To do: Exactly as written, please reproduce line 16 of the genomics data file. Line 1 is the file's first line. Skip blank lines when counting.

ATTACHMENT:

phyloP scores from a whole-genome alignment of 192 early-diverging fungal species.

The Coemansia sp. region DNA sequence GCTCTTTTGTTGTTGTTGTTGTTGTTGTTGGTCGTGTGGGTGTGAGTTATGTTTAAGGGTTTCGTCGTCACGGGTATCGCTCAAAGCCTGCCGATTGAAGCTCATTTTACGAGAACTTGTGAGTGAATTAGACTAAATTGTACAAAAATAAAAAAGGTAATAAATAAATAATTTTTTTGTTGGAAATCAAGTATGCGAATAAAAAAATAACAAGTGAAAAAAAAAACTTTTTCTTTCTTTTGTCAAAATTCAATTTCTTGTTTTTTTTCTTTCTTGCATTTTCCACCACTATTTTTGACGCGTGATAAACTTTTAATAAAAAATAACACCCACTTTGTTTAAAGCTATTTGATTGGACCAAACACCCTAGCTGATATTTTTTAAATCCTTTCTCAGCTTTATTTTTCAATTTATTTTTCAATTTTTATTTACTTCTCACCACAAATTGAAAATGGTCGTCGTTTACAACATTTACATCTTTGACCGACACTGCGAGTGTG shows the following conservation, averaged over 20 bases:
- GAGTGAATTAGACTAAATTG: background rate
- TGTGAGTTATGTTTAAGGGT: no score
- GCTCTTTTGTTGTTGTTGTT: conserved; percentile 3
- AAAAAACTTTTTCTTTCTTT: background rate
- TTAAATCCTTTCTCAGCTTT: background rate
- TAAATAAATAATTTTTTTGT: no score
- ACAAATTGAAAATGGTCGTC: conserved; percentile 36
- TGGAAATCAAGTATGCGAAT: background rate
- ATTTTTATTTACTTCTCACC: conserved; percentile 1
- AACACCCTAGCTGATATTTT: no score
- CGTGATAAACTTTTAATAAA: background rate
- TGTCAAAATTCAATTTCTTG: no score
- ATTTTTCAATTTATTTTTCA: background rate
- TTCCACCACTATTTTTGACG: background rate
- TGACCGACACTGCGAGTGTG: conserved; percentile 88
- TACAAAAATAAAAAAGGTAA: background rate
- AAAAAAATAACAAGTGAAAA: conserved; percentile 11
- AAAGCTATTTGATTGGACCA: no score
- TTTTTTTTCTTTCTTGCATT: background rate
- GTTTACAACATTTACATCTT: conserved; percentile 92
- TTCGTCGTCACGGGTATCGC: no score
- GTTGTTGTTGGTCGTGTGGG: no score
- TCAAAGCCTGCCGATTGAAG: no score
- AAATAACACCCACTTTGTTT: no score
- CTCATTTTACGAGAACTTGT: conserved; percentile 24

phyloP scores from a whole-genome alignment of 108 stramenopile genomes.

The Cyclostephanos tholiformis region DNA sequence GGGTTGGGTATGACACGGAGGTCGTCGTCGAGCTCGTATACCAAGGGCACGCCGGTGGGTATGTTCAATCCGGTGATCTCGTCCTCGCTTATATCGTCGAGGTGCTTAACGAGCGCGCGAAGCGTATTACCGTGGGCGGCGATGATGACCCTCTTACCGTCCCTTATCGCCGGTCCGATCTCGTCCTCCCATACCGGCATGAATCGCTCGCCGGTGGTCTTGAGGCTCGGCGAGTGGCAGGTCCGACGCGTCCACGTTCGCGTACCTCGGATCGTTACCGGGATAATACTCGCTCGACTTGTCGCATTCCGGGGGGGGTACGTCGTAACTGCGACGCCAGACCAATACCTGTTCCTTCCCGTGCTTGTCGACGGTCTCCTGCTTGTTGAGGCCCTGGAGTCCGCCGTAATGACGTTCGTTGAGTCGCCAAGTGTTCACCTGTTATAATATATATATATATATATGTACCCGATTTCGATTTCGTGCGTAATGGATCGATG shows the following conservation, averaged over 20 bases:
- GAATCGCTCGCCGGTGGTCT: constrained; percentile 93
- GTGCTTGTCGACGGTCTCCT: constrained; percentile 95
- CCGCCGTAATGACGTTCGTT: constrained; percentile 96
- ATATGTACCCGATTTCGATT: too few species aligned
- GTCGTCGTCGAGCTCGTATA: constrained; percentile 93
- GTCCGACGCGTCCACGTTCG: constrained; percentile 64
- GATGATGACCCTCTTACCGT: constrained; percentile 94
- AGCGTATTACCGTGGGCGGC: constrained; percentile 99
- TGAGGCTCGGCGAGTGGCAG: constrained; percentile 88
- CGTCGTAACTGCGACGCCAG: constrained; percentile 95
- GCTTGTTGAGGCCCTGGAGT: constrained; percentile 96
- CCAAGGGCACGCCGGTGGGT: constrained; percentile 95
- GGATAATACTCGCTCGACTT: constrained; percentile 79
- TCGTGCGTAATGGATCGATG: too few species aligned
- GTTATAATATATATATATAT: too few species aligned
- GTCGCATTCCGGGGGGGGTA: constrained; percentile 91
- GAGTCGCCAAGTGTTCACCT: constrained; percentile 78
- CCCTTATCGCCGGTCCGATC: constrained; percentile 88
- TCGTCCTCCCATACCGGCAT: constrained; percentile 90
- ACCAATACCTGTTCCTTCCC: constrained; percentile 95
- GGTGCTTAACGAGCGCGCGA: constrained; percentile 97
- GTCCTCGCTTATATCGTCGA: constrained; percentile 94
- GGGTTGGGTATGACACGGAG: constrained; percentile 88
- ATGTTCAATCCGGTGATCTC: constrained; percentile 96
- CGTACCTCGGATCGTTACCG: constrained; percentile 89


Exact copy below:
- TTCCACCACTATTTTTGACG: background rate